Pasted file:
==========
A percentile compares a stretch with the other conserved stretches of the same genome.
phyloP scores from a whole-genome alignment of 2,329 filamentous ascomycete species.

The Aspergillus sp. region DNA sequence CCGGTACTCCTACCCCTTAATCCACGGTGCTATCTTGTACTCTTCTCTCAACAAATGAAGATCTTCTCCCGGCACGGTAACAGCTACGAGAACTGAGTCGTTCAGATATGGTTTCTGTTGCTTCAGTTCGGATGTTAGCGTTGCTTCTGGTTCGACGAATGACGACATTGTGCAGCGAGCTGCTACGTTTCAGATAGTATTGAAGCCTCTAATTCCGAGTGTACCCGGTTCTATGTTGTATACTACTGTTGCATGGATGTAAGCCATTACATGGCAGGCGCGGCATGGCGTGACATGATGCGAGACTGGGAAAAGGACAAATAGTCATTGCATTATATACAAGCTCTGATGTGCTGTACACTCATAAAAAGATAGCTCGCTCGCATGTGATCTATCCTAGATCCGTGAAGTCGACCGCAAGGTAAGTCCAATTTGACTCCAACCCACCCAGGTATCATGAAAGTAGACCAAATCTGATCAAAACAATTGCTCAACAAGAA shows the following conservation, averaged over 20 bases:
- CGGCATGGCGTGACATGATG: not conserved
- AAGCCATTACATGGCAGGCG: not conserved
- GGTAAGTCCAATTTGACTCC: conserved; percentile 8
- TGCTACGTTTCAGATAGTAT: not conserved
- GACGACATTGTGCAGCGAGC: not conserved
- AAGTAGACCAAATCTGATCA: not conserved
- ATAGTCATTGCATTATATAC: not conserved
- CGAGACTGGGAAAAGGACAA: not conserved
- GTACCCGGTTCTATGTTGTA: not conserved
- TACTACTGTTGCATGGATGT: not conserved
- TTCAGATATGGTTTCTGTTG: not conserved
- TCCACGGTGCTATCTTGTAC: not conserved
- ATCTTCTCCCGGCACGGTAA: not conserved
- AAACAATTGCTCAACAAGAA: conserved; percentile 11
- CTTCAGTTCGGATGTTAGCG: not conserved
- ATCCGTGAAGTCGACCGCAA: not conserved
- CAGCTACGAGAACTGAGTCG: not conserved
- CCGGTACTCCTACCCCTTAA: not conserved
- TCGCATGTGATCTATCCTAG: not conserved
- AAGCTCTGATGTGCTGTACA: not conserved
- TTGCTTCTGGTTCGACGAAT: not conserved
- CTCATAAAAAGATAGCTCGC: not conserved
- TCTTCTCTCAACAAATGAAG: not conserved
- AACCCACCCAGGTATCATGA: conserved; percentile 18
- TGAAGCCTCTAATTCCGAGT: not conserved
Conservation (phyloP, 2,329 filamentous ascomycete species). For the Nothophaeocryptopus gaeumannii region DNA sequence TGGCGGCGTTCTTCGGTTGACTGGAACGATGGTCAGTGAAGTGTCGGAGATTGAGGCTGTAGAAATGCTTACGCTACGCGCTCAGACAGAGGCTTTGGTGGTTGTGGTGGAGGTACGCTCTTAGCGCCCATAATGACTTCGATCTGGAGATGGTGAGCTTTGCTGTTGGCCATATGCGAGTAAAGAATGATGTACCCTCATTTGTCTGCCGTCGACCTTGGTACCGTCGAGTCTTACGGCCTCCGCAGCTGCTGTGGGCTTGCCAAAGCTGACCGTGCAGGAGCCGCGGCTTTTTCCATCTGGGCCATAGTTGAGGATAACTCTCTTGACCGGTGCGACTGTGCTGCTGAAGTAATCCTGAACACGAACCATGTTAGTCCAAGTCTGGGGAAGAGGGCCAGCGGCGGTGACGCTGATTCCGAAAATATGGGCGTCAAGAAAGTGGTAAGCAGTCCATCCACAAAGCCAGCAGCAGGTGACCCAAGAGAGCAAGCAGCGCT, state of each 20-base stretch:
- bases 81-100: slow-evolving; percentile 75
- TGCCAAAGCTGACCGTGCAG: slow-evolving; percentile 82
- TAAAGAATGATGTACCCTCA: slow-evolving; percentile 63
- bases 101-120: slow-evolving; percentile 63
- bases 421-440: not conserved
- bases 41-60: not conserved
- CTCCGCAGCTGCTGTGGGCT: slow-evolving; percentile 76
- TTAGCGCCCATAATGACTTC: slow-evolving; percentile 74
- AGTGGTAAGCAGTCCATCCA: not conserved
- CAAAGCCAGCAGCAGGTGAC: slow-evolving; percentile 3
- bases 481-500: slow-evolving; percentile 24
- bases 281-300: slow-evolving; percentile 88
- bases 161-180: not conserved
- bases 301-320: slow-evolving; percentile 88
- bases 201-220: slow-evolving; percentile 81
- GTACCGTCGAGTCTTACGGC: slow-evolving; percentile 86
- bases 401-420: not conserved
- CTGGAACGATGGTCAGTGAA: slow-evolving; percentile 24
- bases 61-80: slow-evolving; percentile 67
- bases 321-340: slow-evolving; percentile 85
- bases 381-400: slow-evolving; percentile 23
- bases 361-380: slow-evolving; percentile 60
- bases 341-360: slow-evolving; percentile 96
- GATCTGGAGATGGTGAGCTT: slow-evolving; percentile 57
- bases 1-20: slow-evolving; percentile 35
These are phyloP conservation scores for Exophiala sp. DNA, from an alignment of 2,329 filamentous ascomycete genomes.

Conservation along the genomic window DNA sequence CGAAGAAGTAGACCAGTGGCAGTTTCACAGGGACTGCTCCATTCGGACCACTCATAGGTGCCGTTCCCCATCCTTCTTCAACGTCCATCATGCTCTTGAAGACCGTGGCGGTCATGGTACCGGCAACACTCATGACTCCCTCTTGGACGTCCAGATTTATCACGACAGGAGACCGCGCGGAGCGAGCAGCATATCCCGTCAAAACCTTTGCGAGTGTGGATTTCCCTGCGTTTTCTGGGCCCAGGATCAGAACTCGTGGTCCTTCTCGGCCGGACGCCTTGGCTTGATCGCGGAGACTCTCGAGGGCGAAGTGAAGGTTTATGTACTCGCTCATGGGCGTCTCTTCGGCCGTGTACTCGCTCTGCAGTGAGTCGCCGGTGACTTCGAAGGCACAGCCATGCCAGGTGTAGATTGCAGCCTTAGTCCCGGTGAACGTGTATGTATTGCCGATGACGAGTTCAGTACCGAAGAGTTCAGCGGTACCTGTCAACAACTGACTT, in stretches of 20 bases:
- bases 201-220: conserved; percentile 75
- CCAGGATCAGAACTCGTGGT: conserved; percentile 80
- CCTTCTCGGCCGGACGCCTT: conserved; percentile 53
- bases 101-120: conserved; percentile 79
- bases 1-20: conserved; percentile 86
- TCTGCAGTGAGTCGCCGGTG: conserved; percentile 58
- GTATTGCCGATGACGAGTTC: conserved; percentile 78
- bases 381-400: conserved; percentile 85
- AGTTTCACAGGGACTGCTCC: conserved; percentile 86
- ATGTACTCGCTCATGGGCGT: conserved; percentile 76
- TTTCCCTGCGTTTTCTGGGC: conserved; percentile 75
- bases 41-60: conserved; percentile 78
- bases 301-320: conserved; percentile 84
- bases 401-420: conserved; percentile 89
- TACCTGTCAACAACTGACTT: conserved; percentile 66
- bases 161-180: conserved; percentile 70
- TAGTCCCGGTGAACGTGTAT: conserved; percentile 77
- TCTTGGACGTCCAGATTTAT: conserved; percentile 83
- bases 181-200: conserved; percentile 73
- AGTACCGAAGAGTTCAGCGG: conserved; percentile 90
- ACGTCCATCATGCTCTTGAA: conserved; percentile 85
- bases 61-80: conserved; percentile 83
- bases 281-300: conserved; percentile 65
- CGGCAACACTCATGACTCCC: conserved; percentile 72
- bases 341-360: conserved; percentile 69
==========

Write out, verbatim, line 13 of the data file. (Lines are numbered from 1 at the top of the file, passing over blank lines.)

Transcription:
- TACTACTGTTGCATGGATGT: not conserved